How to get to Nagsasa Cove: Getting to this beach paradise also requires riding a boat from Pundaquit Beach. If you’re a group of hikers, you can take on a 5-6 hour trek to Mt. Nagsasa from Sitio San Martin in Subic.
Camara Island is one of the two closest islands to Pundaquit. In fact, it is so close that it is visible from Pundaquit Beach.
Camara Island is a giant lump of rock with a very small sandy area, and if Anawangin and Nagsasa Cove are abundant with trees, Camara Island is abundant with rock formations. This island offers an excellent view of the deep-blue-colored seas, and its geological wonders can be trekked as well. The island has an islet connected to it and is connected by a long sandbar that is visible and walkable during the low tide season.
How to get to Camara Island: Getting here is just a short boat ride away from Pundaquit Beach as well.
Capones Island is the second island closest to Pundaquit Beach. Like its neighbor Camara Island, Capones Island is characterized by having several rock formations, but the former being larger and having steeper cliffs.
A distinct feature of this island is a lone lighthouse that stands in its coralline shores. The abandoned lighthouse used to serve as a guide for trading boats trekking the seas at nighttime during the Spanish Colonization Era in the country.
How to get to Capones Island: A 15 to 30-minute boat ride will get you from Pundaquit Beach to Capones Island.
Talisayin Cove is oftentimes overlooked because of its neighbors Anawangin and Nagsasa Cove. But its seclusion of Talisayin Cove’s strongest trait.
Like most beaches in San Antonio, Talisayin Cove has grayish sands because of the volcanic ashes deposits in 1991. It also has rock formations that are climbable, and which offers an excellent view of the shore, the Agoho treetops, and the mountain ranges that cradle the beach. If you prefer sightseeing on the waters, you can go on a boat ride to gaze at the enormous rock formations nearby. Camping out here is the only accommodation available.
How to get to Talisayin Cove: Hop on a boat from Pundaquit Beach. Since this beach is close to Nagsasa Beach, you can ride a boat from there as well.
If you’re looking for a more secluded beach, Silanguin Cove should be your pick. Among the beaches in this list, it’s the farthest and is said to be the most recently discovered.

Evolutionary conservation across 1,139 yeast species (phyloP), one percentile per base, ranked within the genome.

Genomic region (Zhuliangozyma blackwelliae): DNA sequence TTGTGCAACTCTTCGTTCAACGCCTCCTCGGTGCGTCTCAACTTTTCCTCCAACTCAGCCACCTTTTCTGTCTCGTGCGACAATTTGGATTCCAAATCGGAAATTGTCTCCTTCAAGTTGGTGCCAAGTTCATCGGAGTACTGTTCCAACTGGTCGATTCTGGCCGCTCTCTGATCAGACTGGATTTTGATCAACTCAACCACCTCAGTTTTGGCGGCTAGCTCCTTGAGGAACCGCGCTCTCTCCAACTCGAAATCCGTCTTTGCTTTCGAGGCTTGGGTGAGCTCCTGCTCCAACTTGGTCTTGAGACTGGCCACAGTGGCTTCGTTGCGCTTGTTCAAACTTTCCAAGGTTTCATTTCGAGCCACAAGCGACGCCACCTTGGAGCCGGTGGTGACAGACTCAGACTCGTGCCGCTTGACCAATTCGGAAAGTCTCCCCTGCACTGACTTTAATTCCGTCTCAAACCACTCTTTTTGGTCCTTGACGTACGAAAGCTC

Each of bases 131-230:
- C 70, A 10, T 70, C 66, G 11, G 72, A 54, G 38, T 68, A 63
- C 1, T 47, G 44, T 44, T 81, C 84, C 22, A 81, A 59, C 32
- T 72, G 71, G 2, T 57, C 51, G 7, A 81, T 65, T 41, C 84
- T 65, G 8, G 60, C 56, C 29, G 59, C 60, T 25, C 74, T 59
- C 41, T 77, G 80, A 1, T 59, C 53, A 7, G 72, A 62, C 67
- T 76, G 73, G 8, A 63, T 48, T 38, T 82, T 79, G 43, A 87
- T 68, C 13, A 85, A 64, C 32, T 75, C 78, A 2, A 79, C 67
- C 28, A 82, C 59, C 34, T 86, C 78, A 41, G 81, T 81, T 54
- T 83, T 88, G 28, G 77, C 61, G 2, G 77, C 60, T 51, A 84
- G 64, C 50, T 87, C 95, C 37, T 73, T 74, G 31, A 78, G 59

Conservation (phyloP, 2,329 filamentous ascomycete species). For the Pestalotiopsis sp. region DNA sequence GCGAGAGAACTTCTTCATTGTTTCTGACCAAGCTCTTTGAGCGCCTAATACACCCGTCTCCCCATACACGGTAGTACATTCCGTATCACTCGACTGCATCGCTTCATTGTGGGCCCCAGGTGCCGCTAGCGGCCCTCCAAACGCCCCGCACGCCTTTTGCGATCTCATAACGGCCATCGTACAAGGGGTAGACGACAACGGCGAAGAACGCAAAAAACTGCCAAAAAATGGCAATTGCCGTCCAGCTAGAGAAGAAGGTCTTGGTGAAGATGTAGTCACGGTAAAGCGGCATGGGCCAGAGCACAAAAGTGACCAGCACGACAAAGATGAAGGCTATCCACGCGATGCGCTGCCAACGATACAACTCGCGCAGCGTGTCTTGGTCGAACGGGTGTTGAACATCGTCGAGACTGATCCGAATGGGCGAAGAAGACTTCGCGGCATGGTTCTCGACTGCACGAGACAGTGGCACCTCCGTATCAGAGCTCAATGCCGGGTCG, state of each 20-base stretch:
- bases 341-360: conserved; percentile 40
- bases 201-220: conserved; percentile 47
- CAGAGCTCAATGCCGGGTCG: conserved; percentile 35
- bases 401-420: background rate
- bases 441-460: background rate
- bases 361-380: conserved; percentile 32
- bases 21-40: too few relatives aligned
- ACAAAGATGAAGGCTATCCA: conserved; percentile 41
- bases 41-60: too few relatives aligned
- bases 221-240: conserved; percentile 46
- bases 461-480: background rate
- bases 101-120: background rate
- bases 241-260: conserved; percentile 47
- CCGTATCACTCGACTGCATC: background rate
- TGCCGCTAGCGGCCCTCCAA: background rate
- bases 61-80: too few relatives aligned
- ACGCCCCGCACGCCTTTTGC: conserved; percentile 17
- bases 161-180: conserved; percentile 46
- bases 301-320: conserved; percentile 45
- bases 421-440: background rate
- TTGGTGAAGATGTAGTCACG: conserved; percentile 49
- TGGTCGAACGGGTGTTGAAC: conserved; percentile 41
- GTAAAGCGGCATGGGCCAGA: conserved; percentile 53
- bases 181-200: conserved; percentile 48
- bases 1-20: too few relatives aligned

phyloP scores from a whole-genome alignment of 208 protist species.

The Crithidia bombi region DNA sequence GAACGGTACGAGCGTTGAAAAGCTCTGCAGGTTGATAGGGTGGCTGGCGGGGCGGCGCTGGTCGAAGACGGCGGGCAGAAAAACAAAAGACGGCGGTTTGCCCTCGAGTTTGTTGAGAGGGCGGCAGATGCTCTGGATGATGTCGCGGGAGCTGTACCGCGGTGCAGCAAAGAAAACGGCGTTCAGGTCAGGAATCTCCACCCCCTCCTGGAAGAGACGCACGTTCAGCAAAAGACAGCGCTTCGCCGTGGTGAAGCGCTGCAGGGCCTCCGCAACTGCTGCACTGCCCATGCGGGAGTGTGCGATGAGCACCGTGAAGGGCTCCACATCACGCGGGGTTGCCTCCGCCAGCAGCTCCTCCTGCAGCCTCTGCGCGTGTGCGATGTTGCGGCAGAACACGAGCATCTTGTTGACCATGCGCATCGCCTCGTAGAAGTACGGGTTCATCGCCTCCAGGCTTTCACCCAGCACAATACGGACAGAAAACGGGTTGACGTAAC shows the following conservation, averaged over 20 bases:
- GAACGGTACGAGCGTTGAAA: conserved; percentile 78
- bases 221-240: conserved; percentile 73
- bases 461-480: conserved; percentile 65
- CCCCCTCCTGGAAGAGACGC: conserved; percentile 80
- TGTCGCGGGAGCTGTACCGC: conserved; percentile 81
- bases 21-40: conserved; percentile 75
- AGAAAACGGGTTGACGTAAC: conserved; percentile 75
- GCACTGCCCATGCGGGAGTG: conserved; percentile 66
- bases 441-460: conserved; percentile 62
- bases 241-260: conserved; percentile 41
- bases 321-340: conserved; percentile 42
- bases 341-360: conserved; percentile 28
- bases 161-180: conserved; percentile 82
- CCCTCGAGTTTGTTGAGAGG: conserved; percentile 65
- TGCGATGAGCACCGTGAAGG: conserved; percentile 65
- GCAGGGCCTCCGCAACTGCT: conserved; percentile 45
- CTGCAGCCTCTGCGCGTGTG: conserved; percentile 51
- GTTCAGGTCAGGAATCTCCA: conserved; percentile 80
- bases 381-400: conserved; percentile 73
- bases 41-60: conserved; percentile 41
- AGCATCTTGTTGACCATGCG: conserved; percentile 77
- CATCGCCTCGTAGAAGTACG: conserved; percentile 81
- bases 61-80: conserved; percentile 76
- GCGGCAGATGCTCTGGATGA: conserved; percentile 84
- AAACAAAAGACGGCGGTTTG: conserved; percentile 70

Silanguin Cove is comprised of several colors—grey sands, translucent waters, green conifer-like trees, and reddish brown mountain ranges in the backdrop. The beach is not developed and is far from mainland Zambales, so this beach is the perfect getaway for people who just want to get a break from busy, urban life, and camp out with the stars.
How to get to Silanguin Cove: You know the drill. It’s a boat ride from Pundaquit Beach as well!
Some tips when going beach hopping in San Antonio, Zambales:
- If you’re from Manila, it is best to ride a bus in Caloocan City, as the Zambales-bound buses in Buendia and Cubao can get really crowded. Of course, traveling early to avoid the rush hours is still the best solution to crowds.
- You can buy several fresh seafoods and other food items in San Antonio Public Market since Zambales-bound buses stop here as well. The market has a wide selection of seafood that you can grill once you get to the beaches. There is also a tricycle station in the market where you can get a ride to Pundaquit Beach.
- Since most of the beaches in San Antonio Zambales require a boat ride, make sure that your bag is waterproof, or store items like clothes and batteries in Ziplock. The closest boat ride is more than 15 minutes long so expect that the waves can splash a lot of times.
- Bring extra batteries and make sure to charge your gadgets fully. Most of the beaches in San Antonio are secluded and not developed and therefore don’t have electricity. Or if you’re up to it, don’t bring your gadgets at all. It’s a simple twist so you can immerse yourself in the waters even more (literally!).
- Bring your own tents. All of the beaches here can be camped on. Bringing your own tent can cut off costs of renting the ones being offered on the beach.
- Make sure to have fun!
Have you been to any of these Beaches in San Antonio Zambales? Share your comments below 🙂